Media Art, User Experience Design, and Interface Development

Loading assets dynamically (part 2: using SWCs)

Posted on 2009-09-25

In the last post, I thought I would be able to start explaining a bit, but I got lost in my ramblings about the different ways to use assets into an ActionScript project. This time, I will get my hands dirty playing with code–and show you step by step how to get yours dirty as well. We will see how to use third party SWCs, how to create our own SWCs from the Flash IDE and how to load them efficiently. This tutorial requires you to have access to either Flash Builder, Flex Builder or a setup similar to mine with Eclipse and to Adobe Flash. I provide the sources for this tutorial at the end of the post.

Let’s start by creating an ActionScript project.

Typical ActionScript project folder structure
Typical ActionScript project folder structure

Importing an SWC into an ActionScript project

The easiest thing we can start with is importing an SWC from a third party into our project. We can either use Papervision or FisixEngine, as I stated before. Once you downloaded the sources, locate the SWC file and copy it into the “swc” directory, either with Finder if you are on Mac, or with Windows Explorer if you use Windows.

Once the file is placed, go back to Eclipse (or Flash/Flex Builder) and refresh your entire project so that the added file may be taken into account. You may right-click onto the folder and select “Refresh”, or simply click on the folder and hit F5 on your keyboard.

On a side note, it is actually a good habit to take to always refresh your project folder when you go back to your IDE after adding files into said project. It will save you some headaches.

Right-click on the project folder and go to “Properties”, and then select the “ActionScript Build Path” tab on the left. At the right of that window, click on the button “Add SWC…” and browse to the SWC you just added into your project.

Library merged into code
Library merged into code

The link type is set to “Merged into code” by default. What this means is that the SWC is added to your code at compile time, adding some size to your project. In the case of third party code libraries, you cannot modify this since they do not provide an SWF to load at runtime (more on this below).

Referenced libraries
Referenced libraries

Now all the classes from that are included into that SWC are available to you in your code, and you can get code complete as well. Also, another folder has been added to your project folder, “Referenced Libraries”. If you expand this icon, you will see the libraries you imported and all their API.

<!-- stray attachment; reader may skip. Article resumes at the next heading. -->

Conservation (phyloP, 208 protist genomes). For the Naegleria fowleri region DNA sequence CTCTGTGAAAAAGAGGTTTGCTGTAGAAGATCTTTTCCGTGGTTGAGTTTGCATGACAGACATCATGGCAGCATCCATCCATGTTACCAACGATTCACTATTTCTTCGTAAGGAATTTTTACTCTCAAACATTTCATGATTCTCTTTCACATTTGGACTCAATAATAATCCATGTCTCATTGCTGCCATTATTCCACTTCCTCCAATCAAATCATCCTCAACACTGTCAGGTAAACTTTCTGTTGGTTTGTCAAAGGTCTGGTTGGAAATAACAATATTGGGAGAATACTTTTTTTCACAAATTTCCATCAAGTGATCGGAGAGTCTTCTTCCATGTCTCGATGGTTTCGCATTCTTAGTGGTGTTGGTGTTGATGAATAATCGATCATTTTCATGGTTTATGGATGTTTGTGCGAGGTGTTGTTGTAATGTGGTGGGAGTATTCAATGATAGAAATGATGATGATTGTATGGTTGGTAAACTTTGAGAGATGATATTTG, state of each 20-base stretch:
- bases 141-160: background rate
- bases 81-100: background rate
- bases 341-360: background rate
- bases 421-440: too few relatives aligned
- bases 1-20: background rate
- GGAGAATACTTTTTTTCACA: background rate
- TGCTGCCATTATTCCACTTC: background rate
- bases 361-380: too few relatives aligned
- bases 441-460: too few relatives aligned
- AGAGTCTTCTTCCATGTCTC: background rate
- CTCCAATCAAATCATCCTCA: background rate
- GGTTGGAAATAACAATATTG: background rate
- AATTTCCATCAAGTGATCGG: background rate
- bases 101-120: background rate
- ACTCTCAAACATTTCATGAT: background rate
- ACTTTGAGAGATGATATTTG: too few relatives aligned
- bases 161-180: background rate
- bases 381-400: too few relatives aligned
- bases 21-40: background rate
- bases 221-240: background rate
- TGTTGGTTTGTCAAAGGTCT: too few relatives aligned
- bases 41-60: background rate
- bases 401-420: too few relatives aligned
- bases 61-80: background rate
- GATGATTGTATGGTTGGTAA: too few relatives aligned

Creating an SWC from Flash and loading it dynamically

As you can see from the first screenshot in this post, I made a distinction between embedded assets and authoring assets.

What I mean by that is that the embedded assets are visual assets created in Flash, exported as an SWC and merged into the code (as seen in the previous point). The authoring assets are planned to be loaded at runtime, to ligthen the size of my final SWF. Let’s see how this goes.

In the embedded assets, I usually just have the preloader, since this is something we always need. In the Flash library, check the properties of the preloader MovieClip. Make sure to check the “Export for ActionScript” box. Also, give it the Preloader class name. No association to any .AS file, a simple class. Flash will alert that no class is associated and that it will create one on its own, which is all good.

What this means is that the Preloader class is available to you in code complete in your IDE since you will be able to see it in the Referenced Libraries.

Referenced Librairies - Assets merged into code
Referenced libraries

Since this class you created extends MovieClip, the said class inherits of all the functions and variables. If you were to nest MovieClips into the one created and give them name, they will appear in the autocomplete as well. Quite useful, let me tell you!

var preloader:Preloader = new Preloader();
trace("preloader.fillMC.width: " + preloader.fillMC.width);

That’s all fine and dandy, but it’s just a repeat of the previous point. What we need is actually to take some weight off of the filesize, load the assets dynamically and still be able to work as we did so far. Let’s first create MovieClips in the authoringAssets.fla with classes names and then export the SWF and the SWC. Then, once you imported the SWC, change the link type to “External”. Simply double click on the “Link type” and change it from the combo box.

Library set as external
Library set as external
Referenced Libraries - External assets
Referenced libraries

However in this case it is important that you do not create an instance of these classes before the external assets are loaded, otherwise you would get an error during the compilation.

package {

  import flash.display.Loader;
  import flash.display.Sprite;
  import flash.system.ApplicationDomain;

  public class Main extends Sprite {

    private var _loader:Loader;

    public function Main() {
      _loader = new Loader();
      _loader.contentLoaderInfo.addEventListener(Event.COMPLETE, loaderCompleteHandler);
      var loaderContext:LoaderContext = new LoaderContext(false, ApplicationDomain.currentDomain);
      _loader.load(new URLRequest("../assets/swf/authoringAssets.swf"), loaderContext);